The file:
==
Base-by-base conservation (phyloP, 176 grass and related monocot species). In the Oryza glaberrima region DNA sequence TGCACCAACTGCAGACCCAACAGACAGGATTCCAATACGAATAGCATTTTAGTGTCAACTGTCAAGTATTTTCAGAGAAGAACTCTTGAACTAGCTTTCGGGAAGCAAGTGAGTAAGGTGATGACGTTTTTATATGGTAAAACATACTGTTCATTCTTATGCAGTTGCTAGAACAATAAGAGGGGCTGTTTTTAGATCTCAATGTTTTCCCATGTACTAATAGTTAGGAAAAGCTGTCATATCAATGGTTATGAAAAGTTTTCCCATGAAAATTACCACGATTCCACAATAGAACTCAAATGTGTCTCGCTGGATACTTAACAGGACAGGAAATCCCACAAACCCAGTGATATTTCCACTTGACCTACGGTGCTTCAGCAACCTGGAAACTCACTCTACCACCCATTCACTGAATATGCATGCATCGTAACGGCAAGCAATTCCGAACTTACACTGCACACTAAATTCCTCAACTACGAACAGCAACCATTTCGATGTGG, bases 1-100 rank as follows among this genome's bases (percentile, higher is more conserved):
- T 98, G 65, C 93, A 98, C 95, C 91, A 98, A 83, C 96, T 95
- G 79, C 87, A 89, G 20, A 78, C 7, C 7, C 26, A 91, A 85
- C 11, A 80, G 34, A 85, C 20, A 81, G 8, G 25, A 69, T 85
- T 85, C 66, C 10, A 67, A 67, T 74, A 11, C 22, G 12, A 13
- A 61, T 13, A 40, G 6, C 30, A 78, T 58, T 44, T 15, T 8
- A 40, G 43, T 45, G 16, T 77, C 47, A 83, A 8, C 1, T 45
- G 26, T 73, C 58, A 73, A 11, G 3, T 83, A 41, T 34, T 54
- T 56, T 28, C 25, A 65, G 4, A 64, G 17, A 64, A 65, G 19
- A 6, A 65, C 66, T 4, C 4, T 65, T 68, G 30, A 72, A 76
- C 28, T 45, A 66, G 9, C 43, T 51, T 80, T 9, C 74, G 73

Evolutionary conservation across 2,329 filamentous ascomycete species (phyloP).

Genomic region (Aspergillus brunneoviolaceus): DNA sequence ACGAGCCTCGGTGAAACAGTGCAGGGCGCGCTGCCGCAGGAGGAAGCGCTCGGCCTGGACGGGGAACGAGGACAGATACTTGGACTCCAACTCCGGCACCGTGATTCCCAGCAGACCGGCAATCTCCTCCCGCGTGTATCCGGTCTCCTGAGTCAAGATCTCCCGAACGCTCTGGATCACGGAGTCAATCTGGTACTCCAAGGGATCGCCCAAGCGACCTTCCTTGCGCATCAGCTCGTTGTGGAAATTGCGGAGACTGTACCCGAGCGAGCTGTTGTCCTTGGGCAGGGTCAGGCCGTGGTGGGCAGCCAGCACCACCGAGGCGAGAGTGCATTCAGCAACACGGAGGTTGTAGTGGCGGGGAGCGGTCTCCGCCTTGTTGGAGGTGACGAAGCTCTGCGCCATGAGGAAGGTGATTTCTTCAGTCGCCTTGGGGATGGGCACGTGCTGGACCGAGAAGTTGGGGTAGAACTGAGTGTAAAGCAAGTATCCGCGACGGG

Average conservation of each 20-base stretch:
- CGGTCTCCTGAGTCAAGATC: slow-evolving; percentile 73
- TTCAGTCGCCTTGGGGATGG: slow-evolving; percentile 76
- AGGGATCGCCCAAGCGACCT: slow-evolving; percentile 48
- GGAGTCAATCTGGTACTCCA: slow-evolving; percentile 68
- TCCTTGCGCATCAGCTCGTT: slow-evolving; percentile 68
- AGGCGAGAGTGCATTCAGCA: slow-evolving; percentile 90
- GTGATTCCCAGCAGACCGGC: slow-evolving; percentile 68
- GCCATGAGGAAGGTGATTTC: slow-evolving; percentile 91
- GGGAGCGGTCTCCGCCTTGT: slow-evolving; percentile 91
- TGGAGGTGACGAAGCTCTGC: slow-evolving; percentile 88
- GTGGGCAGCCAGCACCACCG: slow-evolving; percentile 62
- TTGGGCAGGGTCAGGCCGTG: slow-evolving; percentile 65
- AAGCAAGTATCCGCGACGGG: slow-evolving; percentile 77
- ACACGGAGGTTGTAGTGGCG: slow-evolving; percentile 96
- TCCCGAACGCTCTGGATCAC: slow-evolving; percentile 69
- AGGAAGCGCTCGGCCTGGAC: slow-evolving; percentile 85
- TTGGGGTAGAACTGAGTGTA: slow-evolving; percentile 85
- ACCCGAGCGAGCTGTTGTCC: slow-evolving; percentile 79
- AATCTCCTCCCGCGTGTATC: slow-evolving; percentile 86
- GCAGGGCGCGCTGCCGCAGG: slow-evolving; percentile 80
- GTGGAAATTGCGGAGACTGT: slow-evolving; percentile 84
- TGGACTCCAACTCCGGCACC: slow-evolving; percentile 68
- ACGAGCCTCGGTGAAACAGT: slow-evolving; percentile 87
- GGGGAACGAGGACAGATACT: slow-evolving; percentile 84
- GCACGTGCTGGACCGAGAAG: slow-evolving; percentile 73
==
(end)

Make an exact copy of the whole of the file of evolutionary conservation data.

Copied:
Base-by-base conservation (phyloP, 176 grass and related monocot species). In the Oryza glaberrima region DNA sequence TGCACCAACTGCAGACCCAACAGACAGGATTCCAATACGAATAGCATTTTAGTGTCAACTGTCAAGTATTTTCAGAGAAGAACTCTTGAACTAGCTTTCGGGAAGCAAGTGAGTAAGGTGATGACGTTTTTATATGGTAAAACATACTGTTCATTCTTATGCAGTTGCTAGAACAATAAGAGGGGCTGTTTTTAGATCTCAATGTTTTCCCATGTACTAATAGTTAGGAAAAGCTGTCATATCAATGGTTATGAAAAGTTTTCCCATGAAAATTACCACGATTCCACAATAGAACTCAAATGTGTCTCGCTGGATACTTAACAGGACAGGAAATCCCACAAACCCAGTGATATTTCCACTTGACCTACGGTGCTTCAGCAACCTGGAAACTCACTCTACCACCCATTCACTGAATATGCATGCATCGTAACGGCAAGCAATTCCGAACTTACACTGCACACTAAATTCCTCAACTACGAACAGCAACCATTTCGATGTGG, bases 1-100 rank as follows among this genome's bases (percentile, higher is more conserved):
- T 98, G 65, C 93, A 98, C 95, C 91, A 98, A 83, C 96, T 95
- G 79, C 87, A 89, G 20, A 78, C 7, C 7, C 26, A 91, A 85
- C 11, A 80, G 34, A 85, C 20, A 81, G 8, G 25, A 69, T 85
- T 85, C 66, C 10, A 67, A 67, T 74, A 11, C 22, G 12, A 13
- A 61, T 13, A 40, G 6, C 30, A 78, T 58, T 44, T 15, T 8
- A 40, G 43, T 45, G 16, T 77, C 47, A 83, A 8, C 1, T 45
- G 26, T 73, C 58, A 73, A 11, G 3, T 83, A 41, T 34, T 54
- T 56, T 28, C 25, A 65, G 4, A 64, G 17, A 64, A 65, G 19
- A 6, A 65, C 66, T 4, C 4, T 65, T 68, G 30, A 72, A 76
- C 28, T 45, A 66, G 9, C 43, T 51, T 80, T 9, C 74, G 73

Evolutionary conservation across 2,329 filamentous ascomycete species (phyloP).

Genomic region (Aspergillus brunneoviolaceus): DNA sequence ACGAGCCTCGGTGAAACAGTGCAGGGCGCGCTGCCGCAGGAGGAAGCGCTCGGCCTGGACGGGGAACGAGGACAGATACTTGGACTCCAACTCCGGCACCGTGATTCCCAGCAGACCGGCAATCTCCTCCCGCGTGTATCCGGTCTCCTGAGTCAAGATCTCCCGAACGCTCTGGATCACGGAGTCAATCTGGTACTCCAAGGGATCGCCCAAGCGACCTTCCTTGCGCATCAGCTCGTTGTGGAAATTGCGGAGACTGTACCCGAGCGAGCTGTTGTCCTTGGGCAGGGTCAGGCCGTGGTGGGCAGCCAGCACCACCGAGGCGAGAGTGCATTCAGCAACACGGAGGTTGTAGTGGCGGGGAGCGGTCTCCGCCTTGTTGGAGGTGACGAAGCTCTGCGCCATGAGGAAGGTGATTTCTTCAGTCGCCTTGGGGATGGGCACGTGCTGGACCGAGAAGTTGGGGTAGAACTGAGTGTAAAGCAAGTATCCGCGACGGG

Average conservation of each 20-base stretch:
- CGGTCTCCTGAGTCAAGATC: slow-evolving; percentile 73
- TTCAGTCGCCTTGGGGATGG: slow-evolving; percentile 76
- AGGGATCGCCCAAGCGACCT: slow-evolving; percentile 48
- GGAGTCAATCTGGTACTCCA: slow-evolving; percentile 68
- TCCTTGCGCATCAGCTCGTT: slow-evolving; percentile 68
- AGGCGAGAGTGCATTCAGCA: slow-evolving; percentile 90
- GTGATTCCCAGCAGACCGGC: slow-evolving; percentile 68
- GCCATGAGGAAGGTGATTTC: slow-evolving; percentile 91
- GGGAGCGGTCTCCGCCTTGT: slow-evolving; percentile 91
- TGGAGGTGACGAAGCTCTGC: slow-evolving; percentile 88
- GTGGGCAGCCAGCACCACCG: slow-evolving; percentile 62
- TTGGGCAGGGTCAGGCCGTG: slow-evolving; percentile 65
- AAGCAAGTATCCGCGACGGG: slow-evolving; percentile 77
- ACACGGAGGTTGTAGTGGCG: slow-evolving; percentile 96
- TCCCGAACGCTCTGGATCAC: slow-evolving; percentile 69
- AGGAAGCGCTCGGCCTGGAC: slow-evolving; percentile 85
- TTGGGGTAGAACTGAGTGTA: slow-evolving; percentile 85
- ACCCGAGCGAGCTGTTGTCC: slow-evolving; percentile 79
- AATCTCCTCCCGCGTGTATC: slow-evolving; percentile 86
- GCAGGGCGCGCTGCCGCAGG: slow-evolving; percentile 80
- GTGGAAATTGCGGAGACTGT: slow-evolving; percentile 84
- TGGACTCCAACTCCGGCACC: slow-evolving; percentile 68
- ACGAGCCTCGGTGAAACAGT: slow-evolving; percentile 87
- GGGGAACGAGGACAGATACT: slow-evolving; percentile 84
- GCACGTGCTGGACCGAGAAG: slow-evolving; percentile 73